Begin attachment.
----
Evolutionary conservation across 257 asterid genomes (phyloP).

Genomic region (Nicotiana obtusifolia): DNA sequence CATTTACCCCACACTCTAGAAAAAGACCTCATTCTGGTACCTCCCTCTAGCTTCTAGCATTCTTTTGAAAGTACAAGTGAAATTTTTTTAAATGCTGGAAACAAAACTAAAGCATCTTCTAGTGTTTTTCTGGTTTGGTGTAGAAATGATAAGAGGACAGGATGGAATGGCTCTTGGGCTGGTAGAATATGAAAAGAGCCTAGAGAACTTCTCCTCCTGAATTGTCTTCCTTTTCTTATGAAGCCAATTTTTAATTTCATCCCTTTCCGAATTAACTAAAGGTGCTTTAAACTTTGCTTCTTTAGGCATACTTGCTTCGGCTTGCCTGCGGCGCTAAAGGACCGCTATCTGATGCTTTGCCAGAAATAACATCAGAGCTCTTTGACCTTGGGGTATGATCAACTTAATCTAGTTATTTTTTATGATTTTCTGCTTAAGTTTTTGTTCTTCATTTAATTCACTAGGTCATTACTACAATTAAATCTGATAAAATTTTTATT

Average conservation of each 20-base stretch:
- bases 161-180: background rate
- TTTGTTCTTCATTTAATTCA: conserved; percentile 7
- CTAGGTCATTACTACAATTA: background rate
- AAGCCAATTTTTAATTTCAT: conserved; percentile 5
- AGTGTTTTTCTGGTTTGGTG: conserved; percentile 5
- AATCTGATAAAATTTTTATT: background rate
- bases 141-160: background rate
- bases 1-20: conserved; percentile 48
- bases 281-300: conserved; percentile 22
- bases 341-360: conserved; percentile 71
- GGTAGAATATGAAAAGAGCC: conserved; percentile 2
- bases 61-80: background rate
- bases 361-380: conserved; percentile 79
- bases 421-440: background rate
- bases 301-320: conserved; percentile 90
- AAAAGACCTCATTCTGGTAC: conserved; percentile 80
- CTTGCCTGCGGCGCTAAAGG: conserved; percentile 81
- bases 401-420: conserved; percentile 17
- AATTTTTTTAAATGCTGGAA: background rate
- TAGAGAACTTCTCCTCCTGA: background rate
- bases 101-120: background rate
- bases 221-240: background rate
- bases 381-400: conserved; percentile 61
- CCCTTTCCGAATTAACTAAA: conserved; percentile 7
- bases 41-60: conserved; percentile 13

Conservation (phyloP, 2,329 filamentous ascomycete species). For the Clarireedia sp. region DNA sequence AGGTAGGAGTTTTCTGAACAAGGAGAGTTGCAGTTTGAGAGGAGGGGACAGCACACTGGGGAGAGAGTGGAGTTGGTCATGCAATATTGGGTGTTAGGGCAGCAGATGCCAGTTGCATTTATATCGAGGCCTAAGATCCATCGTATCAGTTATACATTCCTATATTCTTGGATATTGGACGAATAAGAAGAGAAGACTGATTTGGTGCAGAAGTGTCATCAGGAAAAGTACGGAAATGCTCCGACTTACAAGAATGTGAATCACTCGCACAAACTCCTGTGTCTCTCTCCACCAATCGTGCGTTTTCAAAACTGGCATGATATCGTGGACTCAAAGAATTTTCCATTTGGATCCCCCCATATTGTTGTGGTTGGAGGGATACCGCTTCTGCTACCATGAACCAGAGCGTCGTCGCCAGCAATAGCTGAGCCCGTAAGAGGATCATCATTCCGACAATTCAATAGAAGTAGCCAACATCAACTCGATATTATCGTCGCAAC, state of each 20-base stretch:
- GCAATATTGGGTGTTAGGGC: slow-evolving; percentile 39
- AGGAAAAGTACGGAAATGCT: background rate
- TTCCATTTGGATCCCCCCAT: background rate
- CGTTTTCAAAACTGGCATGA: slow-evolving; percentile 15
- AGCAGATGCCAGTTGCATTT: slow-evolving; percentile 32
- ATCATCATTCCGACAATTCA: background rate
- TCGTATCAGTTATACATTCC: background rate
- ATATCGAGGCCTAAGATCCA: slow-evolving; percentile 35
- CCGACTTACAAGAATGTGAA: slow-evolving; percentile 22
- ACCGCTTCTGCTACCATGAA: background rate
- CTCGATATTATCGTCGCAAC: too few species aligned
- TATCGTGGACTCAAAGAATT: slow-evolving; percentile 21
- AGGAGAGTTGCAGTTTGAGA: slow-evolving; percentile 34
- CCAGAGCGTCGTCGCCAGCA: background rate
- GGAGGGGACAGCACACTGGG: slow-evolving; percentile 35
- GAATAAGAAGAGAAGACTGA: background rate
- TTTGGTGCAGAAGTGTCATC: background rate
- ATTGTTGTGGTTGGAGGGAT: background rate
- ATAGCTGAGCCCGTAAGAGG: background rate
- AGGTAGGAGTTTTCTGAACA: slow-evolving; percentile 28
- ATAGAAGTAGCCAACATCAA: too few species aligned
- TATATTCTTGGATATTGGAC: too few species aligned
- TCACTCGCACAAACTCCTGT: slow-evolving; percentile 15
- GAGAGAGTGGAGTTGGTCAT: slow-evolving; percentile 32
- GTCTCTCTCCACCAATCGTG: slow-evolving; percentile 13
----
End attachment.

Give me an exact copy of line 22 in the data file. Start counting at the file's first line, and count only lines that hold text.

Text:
- AATTTTTTTAAATGCTGGAA: background rate